- In this case, there are also 0 repeated trigrams.
- If you remove all symbols that are in odd-numbered positions, there are 10 repeated bigrams.
- In this case, there are also 2 repeated trigrams.
- (Illustration)
- The difference in bigram repeats between both cases is 8. During shuffle tests, the difference was 8 or higher in only 2.4% of shuffles. This is the same difference and percentage found for the top half / bottom half bias.
- (Distribution of repeated bigram discrepancy among shuffles)
- In the unmodified 340, there is a "box corner" pattern that repeats. After removing all symbols falling on odd-numbered positions, repeating trigrams appear where the box corner patterns were observed.
- In this illustration, the box corners are highlighted in green on the left. The repeating trigrams are shown on the right, highlighted in purple. Note the repeating sequence "O, half-filled square, C" that is seen in both cases.
- Similar repeating patterns can be also found (illustration)
- 58 unique symbols fall on odd positions (5 symbols missing). 54 symbols fall on even positions (9 symbols missing). The 14 symbols that aren't shared comprise 22% of the 63 total symbols. (Source: daikon)
- If you remove all symbols that are in even-numbered positions, there are only 2 repeated bigrams.
Periodic ngram bias
- Consider the normal way of counting bigrams (one symbol right next to another). Let's call this "period 1" bigrams, because the symbols are one position apart. There are 25 repeating period 1 bigrams. But at other periods, there is a higher count of repeating bigrams. In fact, at period 19, there are 37 repeating bigrams. (Illustration of a small sample of repeating period 19 bigrams) (Daikon's initial observation) (Jarlve's initial observation)
- Repeating period 19 bigrams highlighted in the cipher text
- The same, but easier to spot when cipher is written into 19 columns
- A test of 1,000,000 random shuffles suggests a 1 in 216 chance that this is happening by chance (More info)
- If you look at all periods from 2 to 170, 34 of them have 25 or more repeating bigrams. In other words: 20% of other periods have equal or better repeating bigram response than period 1.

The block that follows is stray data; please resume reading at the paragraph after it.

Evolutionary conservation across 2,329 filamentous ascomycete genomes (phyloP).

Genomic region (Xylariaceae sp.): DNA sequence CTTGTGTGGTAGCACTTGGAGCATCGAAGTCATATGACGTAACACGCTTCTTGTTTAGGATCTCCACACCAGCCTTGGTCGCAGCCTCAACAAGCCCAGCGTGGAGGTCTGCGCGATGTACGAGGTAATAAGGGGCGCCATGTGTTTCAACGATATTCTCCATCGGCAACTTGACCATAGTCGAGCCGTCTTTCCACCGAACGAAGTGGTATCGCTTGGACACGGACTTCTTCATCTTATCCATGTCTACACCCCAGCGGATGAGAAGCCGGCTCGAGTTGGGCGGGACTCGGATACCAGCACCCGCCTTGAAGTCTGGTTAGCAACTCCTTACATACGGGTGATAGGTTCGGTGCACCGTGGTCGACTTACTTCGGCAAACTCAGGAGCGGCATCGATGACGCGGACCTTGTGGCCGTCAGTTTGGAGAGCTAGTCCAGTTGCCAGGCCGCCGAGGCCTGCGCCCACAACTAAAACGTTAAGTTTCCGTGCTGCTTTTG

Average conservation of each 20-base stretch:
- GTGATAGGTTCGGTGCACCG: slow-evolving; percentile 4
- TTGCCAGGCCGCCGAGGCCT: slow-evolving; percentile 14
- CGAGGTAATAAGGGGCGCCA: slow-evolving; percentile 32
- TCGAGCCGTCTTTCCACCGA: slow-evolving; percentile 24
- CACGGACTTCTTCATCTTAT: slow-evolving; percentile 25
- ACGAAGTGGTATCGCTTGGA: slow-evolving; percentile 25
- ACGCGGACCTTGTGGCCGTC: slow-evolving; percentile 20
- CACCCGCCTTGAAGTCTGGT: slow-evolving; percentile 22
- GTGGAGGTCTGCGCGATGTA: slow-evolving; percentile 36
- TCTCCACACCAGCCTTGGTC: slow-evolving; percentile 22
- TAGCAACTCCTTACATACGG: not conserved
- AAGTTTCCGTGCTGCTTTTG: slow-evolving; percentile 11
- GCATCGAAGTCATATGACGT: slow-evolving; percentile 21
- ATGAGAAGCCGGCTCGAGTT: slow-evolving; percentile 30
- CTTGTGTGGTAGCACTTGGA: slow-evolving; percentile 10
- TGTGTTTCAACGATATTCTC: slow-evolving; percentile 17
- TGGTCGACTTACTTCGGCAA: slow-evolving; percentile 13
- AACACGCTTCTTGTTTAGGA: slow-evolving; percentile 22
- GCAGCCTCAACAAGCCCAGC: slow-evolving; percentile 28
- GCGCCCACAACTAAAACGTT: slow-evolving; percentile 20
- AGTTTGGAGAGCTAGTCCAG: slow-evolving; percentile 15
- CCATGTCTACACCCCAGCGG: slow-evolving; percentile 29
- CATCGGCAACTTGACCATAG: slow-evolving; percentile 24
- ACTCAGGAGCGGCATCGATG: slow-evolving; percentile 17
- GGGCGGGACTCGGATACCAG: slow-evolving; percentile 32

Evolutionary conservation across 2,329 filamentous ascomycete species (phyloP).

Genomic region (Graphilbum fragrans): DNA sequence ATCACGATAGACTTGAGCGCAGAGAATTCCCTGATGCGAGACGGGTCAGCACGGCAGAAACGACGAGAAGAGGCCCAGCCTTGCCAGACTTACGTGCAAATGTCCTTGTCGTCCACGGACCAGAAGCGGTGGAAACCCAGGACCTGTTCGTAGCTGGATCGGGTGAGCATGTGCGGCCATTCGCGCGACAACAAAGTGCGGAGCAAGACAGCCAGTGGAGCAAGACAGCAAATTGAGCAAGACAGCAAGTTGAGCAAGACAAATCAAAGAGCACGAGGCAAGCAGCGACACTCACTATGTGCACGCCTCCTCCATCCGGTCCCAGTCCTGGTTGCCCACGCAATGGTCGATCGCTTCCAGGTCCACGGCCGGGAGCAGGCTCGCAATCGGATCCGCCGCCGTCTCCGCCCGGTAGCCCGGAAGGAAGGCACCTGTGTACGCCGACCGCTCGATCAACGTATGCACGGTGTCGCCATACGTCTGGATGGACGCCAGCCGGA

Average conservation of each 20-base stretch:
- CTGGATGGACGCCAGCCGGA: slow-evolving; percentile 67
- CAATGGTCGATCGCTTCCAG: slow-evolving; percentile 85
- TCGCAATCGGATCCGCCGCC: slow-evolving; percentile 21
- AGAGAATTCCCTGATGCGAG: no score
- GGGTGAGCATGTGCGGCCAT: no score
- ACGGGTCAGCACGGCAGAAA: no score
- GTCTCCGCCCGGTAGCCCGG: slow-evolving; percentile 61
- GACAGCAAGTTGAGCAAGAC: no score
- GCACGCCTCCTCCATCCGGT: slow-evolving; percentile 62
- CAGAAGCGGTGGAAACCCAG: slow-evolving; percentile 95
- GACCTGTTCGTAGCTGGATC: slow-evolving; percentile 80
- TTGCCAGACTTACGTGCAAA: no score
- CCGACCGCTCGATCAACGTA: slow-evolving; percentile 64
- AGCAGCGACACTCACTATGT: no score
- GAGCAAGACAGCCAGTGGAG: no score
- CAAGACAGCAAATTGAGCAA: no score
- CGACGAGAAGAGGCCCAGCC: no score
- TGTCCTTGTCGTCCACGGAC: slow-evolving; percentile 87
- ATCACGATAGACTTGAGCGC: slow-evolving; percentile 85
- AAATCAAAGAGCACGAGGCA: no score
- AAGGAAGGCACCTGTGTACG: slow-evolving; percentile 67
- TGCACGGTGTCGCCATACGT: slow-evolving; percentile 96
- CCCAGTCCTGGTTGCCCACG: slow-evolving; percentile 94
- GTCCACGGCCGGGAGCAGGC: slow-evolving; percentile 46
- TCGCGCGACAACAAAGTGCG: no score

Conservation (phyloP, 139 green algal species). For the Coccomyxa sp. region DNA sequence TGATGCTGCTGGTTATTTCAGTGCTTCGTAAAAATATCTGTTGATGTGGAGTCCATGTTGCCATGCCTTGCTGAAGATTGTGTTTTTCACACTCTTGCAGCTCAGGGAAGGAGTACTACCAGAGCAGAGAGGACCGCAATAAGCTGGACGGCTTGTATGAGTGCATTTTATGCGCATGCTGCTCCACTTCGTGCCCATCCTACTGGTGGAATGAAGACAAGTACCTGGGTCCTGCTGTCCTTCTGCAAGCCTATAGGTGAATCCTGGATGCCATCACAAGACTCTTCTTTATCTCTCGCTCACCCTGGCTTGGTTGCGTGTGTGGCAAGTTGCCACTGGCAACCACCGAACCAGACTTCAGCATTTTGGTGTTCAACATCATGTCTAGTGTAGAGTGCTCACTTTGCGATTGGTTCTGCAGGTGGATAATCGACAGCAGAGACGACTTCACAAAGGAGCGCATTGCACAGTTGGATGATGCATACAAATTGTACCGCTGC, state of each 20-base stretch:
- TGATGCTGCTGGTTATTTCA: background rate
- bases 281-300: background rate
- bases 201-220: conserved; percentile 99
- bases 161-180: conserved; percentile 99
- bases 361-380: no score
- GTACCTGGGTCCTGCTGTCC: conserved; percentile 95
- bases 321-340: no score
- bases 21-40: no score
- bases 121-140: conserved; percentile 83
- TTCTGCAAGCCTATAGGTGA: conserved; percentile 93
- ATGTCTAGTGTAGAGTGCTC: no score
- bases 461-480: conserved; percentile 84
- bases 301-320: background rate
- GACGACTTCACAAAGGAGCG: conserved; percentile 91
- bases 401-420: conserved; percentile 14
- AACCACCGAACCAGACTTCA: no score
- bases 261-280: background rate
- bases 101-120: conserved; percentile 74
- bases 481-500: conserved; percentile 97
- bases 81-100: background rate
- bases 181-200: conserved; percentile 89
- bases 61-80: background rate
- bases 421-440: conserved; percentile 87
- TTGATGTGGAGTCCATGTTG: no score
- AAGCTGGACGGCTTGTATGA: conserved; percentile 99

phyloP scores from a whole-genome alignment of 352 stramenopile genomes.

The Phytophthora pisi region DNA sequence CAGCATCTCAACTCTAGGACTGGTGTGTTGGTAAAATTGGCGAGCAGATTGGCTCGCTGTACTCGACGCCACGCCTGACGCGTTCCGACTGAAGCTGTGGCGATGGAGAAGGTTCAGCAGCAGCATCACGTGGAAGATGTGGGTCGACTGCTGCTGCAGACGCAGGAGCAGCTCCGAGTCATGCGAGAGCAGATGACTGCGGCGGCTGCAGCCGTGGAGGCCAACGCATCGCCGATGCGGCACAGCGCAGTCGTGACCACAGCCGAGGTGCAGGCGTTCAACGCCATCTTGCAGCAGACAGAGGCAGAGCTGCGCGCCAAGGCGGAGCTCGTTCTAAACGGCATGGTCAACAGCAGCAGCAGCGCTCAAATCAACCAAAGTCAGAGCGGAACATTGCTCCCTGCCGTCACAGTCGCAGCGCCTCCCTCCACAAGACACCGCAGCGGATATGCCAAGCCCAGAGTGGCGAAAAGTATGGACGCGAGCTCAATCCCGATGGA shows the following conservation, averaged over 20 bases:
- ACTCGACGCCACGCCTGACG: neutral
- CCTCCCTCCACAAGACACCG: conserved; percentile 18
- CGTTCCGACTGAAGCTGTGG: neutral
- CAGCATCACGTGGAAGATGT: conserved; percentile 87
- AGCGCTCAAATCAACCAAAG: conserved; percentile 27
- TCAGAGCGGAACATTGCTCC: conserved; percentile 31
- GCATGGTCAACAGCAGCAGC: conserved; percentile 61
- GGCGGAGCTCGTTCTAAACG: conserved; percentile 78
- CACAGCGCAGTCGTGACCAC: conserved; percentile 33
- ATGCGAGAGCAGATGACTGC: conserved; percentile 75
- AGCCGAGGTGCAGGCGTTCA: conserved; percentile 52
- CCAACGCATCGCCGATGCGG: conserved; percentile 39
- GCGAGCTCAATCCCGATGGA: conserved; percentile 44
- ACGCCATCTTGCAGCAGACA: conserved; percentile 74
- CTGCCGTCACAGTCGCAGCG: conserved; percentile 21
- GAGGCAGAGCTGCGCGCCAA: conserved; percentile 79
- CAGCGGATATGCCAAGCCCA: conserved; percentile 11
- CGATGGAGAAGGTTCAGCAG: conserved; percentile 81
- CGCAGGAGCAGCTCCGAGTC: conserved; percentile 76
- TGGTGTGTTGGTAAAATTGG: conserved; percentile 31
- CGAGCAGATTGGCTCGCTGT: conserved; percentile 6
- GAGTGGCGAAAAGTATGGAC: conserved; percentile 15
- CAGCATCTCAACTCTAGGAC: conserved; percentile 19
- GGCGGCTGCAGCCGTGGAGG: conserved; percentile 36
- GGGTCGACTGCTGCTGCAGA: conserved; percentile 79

- Also, if you flip the ciphertext horizontally (horizontal mirroring), a higher peak occurs at period 15, which produces 41 repeating bigrams. This is consistent with the phenomenon that normal (period 1) bigrams have more repeats when the cipher text is flipped horizontally.
- A test of 1,000,000 random shuffles suggests a 1 in 12821 chance that this is happening by chance (More info)
- A second peak of of 34 repeating bigrams occurs at period 29.
- A third peak of 33 repeating bigrams occurs at period 100.
- Other manipulations that lead to high numbers of bigrams:
- Various row-wise and column-wise offsets and periodic operations lead to between 41 and 45 bigrams. (found by Jarlve and doranchak) (The column offset operation leading to 45 bigrams appears to be significant)
- Column period 2 combined with linear period 18 produces 44 repeating bigrams (doranchak)
- Shift operations combined with periodic untransposition and mirroring leads to 48 bigrams and 8 trigrams. (found by Largo)
- Visualization of bigrams formed via shift operation combined with periodic untransposition (source: Largo)
- Plot of periodic bigram counts in normal and mirrored cipher texts (Raw data: Period, # of repeated bigrams in normal 340, # of repeated bigrams in mirrored 340) (Jarlve's plot)